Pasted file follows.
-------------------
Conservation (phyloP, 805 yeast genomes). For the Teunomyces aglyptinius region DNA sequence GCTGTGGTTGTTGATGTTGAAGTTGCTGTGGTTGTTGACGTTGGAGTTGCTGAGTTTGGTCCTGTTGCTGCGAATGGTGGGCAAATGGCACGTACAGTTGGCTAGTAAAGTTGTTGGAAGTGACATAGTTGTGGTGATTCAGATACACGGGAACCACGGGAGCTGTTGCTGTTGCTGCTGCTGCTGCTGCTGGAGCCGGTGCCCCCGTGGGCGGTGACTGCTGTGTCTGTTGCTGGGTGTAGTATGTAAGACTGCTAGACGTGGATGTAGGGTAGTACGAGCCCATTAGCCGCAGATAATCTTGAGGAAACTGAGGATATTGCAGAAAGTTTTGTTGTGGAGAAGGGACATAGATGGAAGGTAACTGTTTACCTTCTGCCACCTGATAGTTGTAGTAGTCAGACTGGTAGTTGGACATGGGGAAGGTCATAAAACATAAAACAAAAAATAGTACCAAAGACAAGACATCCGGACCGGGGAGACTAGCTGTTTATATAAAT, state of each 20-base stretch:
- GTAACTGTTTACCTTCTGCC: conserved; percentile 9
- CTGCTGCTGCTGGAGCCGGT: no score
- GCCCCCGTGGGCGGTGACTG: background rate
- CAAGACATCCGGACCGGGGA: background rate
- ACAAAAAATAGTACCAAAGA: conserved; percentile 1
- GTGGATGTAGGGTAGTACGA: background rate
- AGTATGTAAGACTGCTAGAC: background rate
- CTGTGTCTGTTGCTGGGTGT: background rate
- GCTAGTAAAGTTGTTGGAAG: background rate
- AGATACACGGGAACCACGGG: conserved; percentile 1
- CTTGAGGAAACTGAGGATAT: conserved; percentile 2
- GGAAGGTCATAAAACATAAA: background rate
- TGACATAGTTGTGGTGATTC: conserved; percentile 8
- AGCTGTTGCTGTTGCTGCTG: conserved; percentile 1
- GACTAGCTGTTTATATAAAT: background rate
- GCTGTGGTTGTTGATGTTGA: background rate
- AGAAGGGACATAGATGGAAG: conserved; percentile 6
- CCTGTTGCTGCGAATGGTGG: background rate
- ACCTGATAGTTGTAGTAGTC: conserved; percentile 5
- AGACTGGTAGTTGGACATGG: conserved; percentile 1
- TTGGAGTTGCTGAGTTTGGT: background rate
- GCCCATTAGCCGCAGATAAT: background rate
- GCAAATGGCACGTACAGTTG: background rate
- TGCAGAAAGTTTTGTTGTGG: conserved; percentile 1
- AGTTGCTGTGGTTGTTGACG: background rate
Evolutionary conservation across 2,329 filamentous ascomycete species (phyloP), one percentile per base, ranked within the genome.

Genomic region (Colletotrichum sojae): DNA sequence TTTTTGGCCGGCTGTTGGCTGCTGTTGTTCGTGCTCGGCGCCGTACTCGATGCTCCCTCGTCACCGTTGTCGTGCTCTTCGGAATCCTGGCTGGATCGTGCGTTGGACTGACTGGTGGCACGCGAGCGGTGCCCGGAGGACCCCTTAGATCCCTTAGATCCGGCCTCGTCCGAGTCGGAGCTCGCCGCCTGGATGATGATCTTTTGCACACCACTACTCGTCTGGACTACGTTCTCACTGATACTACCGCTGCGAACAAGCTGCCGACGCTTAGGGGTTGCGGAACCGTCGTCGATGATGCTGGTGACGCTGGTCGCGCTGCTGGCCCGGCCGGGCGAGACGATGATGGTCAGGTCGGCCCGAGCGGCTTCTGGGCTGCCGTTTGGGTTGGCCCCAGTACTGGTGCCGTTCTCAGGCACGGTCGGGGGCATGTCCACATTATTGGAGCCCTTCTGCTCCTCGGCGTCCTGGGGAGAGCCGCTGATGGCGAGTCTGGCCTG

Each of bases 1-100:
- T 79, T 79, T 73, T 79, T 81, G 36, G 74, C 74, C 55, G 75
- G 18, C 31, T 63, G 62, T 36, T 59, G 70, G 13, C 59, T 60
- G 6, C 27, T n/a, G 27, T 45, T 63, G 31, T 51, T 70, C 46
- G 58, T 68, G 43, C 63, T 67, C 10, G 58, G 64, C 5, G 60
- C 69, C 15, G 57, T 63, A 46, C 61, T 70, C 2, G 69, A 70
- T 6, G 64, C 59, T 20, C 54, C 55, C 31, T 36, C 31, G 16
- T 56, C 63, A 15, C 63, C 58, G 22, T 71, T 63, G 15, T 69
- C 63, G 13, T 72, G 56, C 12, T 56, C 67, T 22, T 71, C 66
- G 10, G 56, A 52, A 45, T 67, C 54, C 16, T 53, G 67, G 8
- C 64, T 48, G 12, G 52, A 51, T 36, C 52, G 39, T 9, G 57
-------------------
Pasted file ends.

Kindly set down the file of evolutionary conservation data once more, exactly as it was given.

Conservation (phyloP, 805 yeast genomes). For the Teunomyces aglyptinius region DNA sequence GCTGTGGTTGTTGATGTTGAAGTTGCTGTGGTTGTTGACGTTGGAGTTGCTGAGTTTGGTCCTGTTGCTGCGAATGGTGGGCAAATGGCACGTACAGTTGGCTAGTAAAGTTGTTGGAAGTGACATAGTTGTGGTGATTCAGATACACGGGAACCACGGGAGCTGTTGCTGTTGCTGCTGCTGCTGCTGCTGGAGCCGGTGCCCCCGTGGGCGGTGACTGCTGTGTCTGTTGCTGGGTGTAGTATGTAAGACTGCTAGACGTGGATGTAGGGTAGTACGAGCCCATTAGCCGCAGATAATCTTGAGGAAACTGAGGATATTGCAGAAAGTTTTGTTGTGGAGAAGGGACATAGATGGAAGGTAACTGTTTACCTTCTGCCACCTGATAGTTGTAGTAGTCAGACTGGTAGTTGGACATGGGGAAGGTCATAAAACATAAAACAAAAAATAGTACCAAAGACAAGACATCCGGACCGGGGAGACTAGCTGTTTATATAAAT, state of each 20-base stretch:
- GTAACTGTTTACCTTCTGCC: conserved; percentile 9
- CTGCTGCTGCTGGAGCCGGT: no score
- GCCCCCGTGGGCGGTGACTG: background rate
- CAAGACATCCGGACCGGGGA: background rate
- ACAAAAAATAGTACCAAAGA: conserved; percentile 1
- GTGGATGTAGGGTAGTACGA: background rate
- AGTATGTAAGACTGCTAGAC: background rate
- CTGTGTCTGTTGCTGGGTGT: background rate
- GCTAGTAAAGTTGTTGGAAG: background rate
- AGATACACGGGAACCACGGG: conserved; percentile 1
- CTTGAGGAAACTGAGGATAT: conserved; percentile 2
- GGAAGGTCATAAAACATAAA: background rate
- TGACATAGTTGTGGTGATTC: conserved; percentile 8
- AGCTGTTGCTGTTGCTGCTG: conserved; percentile 1
- GACTAGCTGTTTATATAAAT: background rate
- GCTGTGGTTGTTGATGTTGA: background rate
- AGAAGGGACATAGATGGAAG: conserved; percentile 6
- CCTGTTGCTGCGAATGGTGG: background rate
- ACCTGATAGTTGTAGTAGTC: conserved; percentile 5
- AGACTGGTAGTTGGACATGG: conserved; percentile 1
- TTGGAGTTGCTGAGTTTGGT: background rate
- GCCCATTAGCCGCAGATAAT: background rate
- GCAAATGGCACGTACAGTTG: background rate
- TGCAGAAAGTTTTGTTGTGG: conserved; percentile 1
- AGTTGCTGTGGTTGTTGACG: background rate
Evolutionary conservation across 2,329 filamentous ascomycete species (phyloP), one percentile per base, ranked within the genome.

Genomic region (Colletotrichum sojae): DNA sequence TTTTTGGCCGGCTGTTGGCTGCTGTTGTTCGTGCTCGGCGCCGTACTCGATGCTCCCTCGTCACCGTTGTCGTGCTCTTCGGAATCCTGGCTGGATCGTGCGTTGGACTGACTGGTGGCACGCGAGCGGTGCCCGGAGGACCCCTTAGATCCCTTAGATCCGGCCTCGTCCGAGTCGGAGCTCGCCGCCTGGATGATGATCTTTTGCACACCACTACTCGTCTGGACTACGTTCTCACTGATACTACCGCTGCGAACAAGCTGCCGACGCTTAGGGGTTGCGGAACCGTCGTCGATGATGCTGGTGACGCTGGTCGCGCTGCTGGCCCGGCCGGGCGAGACGATGATGGTCAGGTCGGCCCGAGCGGCTTCTGGGCTGCCGTTTGGGTTGGCCCCAGTACTGGTGCCGTTCTCAGGCACGGTCGGGGGCATGTCCACATTATTGGAGCCCTTCTGCTCCTCGGCGTCCTGGGGAGAGCCGCTGATGGCGAGTCTGGCCTG

Each of bases 1-100:
- T 79, T 79, T 73, T 79, T 81, G 36, G 74, C 74, C 55, G 75
- G 18, C 31, T 63, G 62, T 36, T 59, G 70, G 13, C 59, T 60
- G 6, C 27, T n/a, G 27, T 45, T 63, G 31, T 51, T 70, C 46
- G 58, T 68, G 43, C 63, T 67, C 10, G 58, G 64, C 5, G 60
- C 69, C 15, G 57, T 63, A 46, C 61, T 70, C 2, G 69, A 70
- T 6, G 64, C 59, T 20, C 54, C 55, C 31, T 36, C 31, G 16
- T 56, C 63, A 15, C 63, C 58, G 22, T 71, T 63, G 15, T 69
- C 63, G 13, T 72, G 56, C 12, T 56, C 67, T 22, T 71, C 66
- G 10, G 56, A 52, A 45, T 67, C 54, C 16, T 53, G 67, G 8
- C 64, T 48, G 12, G 52, A 51, T 36, C 52, G 39, T 9, G 57